dr carl robinson
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The Currency of Success - Interpersonal Intelligence™

13 Steps for Navigating Conflict Effectively

by Carl Robinson, Ph.D., © 2009

Conflict is natural in any vibrant organization. A lack of conflict is not a good sign and can signify apathy, conflict avoidance or passive aggression – deadly sins for organizations.  Effective people and organizations learn how to navigate conflict rather than avoid it.  In fact, creative solutions to complex and challenging problems come from tolerating and constructively managing civilized disagreements.

Below are 13 tips for effectively managing conflict:

1. Be proactive.  Head off problems before they snowball.  Ask your peers or subordinates, “How are we doing?  What can I do to improve the effectiveness of our relationship?”

2. Establish procedures for resolving conflicts in advance. In truly creative settings, conflict is inevitable and necessary so plan for effectively managing conflict.  Think of the procedures as ground rules for behavior within and outside the team.  Don’t wait for the conflict to happen before establishing ground rules for navigating conflict.

3. Deal directly with others. Whenever possible, don’t bring in a third party (generally one’s boss). This is called triangulation. Triangulation is an attempt to avoid responsibility by using the third party to join your side on an issue. Triangulating keeps people from resolving issues amongst themselves.

4. As an executive in charge, be aware of unintentionally feeding conflict between executives. Encourage and insist on direct dealings between an executive and their peers as a prerequisite for being on an executive team.  Coming to you must be the last resort.

5. Keep a private disagreement private.  Making private disagreements public, increases the tension around the issues because people become more defensive the more public an issue becomes.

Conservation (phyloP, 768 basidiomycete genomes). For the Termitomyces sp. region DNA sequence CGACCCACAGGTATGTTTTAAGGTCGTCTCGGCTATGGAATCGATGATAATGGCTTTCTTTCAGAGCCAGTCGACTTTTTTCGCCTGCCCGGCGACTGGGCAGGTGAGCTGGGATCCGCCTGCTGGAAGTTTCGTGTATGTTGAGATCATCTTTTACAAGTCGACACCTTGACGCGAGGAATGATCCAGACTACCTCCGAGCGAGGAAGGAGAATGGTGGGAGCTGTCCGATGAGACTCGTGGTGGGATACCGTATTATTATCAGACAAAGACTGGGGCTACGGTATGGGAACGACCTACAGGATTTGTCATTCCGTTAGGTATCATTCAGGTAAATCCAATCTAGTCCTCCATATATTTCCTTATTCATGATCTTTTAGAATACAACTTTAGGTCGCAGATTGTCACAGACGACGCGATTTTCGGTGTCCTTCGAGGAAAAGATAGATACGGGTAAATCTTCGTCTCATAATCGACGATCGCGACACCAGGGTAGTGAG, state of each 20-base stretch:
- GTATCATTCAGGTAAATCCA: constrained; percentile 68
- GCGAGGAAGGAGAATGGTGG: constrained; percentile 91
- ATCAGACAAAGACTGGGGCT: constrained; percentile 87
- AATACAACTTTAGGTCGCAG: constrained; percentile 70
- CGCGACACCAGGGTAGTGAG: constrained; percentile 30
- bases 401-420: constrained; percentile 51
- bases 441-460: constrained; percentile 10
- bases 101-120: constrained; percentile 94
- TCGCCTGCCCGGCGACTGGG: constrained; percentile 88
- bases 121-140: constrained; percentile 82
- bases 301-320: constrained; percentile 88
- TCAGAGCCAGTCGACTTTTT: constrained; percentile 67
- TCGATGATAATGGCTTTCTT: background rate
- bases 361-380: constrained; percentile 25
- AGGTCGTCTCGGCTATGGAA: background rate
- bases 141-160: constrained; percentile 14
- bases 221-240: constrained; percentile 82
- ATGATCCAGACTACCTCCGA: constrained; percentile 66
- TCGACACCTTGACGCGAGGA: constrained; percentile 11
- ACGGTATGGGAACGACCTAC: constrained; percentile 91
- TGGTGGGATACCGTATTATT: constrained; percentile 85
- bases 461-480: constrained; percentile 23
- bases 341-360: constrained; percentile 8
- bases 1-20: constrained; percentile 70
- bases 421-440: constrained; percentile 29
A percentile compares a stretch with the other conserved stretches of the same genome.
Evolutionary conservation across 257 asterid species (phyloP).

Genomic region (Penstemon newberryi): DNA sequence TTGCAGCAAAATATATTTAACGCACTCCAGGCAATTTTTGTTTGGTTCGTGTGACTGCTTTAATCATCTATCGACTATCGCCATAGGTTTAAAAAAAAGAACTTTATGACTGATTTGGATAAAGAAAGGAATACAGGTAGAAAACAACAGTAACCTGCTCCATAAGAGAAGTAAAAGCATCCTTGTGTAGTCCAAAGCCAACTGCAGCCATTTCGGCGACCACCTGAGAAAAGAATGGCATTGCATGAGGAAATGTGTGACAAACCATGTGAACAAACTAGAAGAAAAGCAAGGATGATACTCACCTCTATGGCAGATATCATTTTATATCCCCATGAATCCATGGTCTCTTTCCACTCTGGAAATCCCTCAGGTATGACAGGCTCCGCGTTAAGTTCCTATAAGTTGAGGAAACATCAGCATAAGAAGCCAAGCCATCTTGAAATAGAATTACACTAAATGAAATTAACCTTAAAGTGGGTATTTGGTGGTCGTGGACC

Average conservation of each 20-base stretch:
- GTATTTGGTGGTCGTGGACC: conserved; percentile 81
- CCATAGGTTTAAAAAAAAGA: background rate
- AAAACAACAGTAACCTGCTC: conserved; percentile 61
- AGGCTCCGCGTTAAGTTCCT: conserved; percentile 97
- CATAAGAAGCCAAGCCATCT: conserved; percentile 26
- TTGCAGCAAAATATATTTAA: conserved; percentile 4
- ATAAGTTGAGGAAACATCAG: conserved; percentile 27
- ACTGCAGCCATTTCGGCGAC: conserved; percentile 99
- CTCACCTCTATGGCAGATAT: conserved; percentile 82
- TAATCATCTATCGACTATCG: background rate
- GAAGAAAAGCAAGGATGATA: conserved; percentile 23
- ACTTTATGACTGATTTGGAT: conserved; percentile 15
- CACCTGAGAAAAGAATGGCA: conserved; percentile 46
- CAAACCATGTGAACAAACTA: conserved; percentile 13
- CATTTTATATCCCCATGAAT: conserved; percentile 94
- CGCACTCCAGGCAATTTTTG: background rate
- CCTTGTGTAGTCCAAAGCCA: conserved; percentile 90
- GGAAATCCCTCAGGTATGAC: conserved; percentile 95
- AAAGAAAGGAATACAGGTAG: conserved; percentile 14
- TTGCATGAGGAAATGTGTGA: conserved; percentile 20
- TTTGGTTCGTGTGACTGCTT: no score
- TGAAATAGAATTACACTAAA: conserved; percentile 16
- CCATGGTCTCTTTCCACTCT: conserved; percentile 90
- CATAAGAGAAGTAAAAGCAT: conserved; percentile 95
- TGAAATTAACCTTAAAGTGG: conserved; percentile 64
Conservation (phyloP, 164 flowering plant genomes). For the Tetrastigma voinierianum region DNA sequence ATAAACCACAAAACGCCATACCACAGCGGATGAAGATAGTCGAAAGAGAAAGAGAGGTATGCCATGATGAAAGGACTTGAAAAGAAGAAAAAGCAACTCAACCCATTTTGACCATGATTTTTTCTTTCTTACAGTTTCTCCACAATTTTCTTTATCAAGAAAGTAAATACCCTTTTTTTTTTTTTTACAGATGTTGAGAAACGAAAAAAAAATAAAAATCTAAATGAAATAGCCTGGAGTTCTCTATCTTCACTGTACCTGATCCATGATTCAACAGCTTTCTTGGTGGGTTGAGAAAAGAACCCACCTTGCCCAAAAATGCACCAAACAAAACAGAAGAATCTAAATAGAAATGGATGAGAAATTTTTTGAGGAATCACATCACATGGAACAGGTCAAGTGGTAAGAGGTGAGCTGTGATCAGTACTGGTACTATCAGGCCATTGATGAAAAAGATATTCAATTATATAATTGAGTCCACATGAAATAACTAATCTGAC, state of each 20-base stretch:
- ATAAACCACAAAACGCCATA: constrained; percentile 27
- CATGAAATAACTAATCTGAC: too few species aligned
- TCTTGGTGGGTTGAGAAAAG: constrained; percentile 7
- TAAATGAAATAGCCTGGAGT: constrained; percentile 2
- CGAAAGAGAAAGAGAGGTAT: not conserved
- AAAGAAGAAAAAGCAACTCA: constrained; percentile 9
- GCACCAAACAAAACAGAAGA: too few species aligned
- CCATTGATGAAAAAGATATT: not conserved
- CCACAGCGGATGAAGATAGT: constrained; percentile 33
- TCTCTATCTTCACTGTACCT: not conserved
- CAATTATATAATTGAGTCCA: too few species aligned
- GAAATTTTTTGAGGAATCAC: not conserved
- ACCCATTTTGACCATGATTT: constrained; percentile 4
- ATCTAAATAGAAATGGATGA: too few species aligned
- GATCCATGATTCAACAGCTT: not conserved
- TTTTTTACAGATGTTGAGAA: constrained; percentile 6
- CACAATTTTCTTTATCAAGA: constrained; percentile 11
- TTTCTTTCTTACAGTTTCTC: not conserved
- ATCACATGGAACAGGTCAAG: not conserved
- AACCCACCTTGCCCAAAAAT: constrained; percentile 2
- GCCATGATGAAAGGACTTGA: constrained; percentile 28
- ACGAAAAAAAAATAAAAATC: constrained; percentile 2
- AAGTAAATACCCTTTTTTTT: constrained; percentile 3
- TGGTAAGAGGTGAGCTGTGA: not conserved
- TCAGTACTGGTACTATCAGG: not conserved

6. Discuss the issue only when those involved are present. Stop the discussion immediately if someone brings up an issue that involves another team member not at the meeting. The team owes it to the missing team member to postpone further debate until he or she can be present.

7. Focus on the facts.  Everyone involved in a conflict needs to be prepared to discuss the issue armed with the facts.  Being prepared encourages people to debate critical issues based on data rather than feelings.  Ignorance is not bliss.  Encourage informed discussion of critical issues.

8. Generate multiple options/alternatives when conflict arises. Consider four or five options at once—even some you don’t support.  Multiple alternatives help diffuses conflict and reduces the chance that team members will polarize around just two possibilities.

9. To improve team effectiveness and to reduce unnecessary conflict, create team alignment by attending to and clarifying four specific areas.

  • Strategic and operational goals;
  • Team members’ roles and responsibilities;
  • Ground rules for group behavior; and
  • Understanding and accepting differing personal styles of interaction.

10.  Hold a formal session with your team about alignment. Determine your people’s clarity about the four alignment areas from tip 8. Provide any necessary information needed to remove ambiguity.

11.  Identify who has decision-making authority upfront. This helps reduce conflict from happening or at least allows people to say with authority, “This is my call.”

12.  Diversity helps.  Develop the capability to understand and respond to differing personality styles. People respond best when they feel they are understood and not looked down on.  Develop tolerance and respect for differences.  Diversity of opinions and styles breeds a better outcome – Just like diversity in Nature does.

13.   When navigating conflict, seek consensus.  However, if the parties involved can’t reach consensus, the most relevant senior leader should make the decision, guided by input from the others.  This tactic fosters a sense of fairness and equity.

Most people wait until contentious issues escalate and become a bigger problem before attempting to deal with them.  That’s called conflict avoidance or burying your head in the sand.  Effective leaders help their employees become adept at navigating conflict.  Imagine a vibrant workplace where people debate important issues in a civil manner.   It doesn’t happen by accident.  It takes practice and discipline.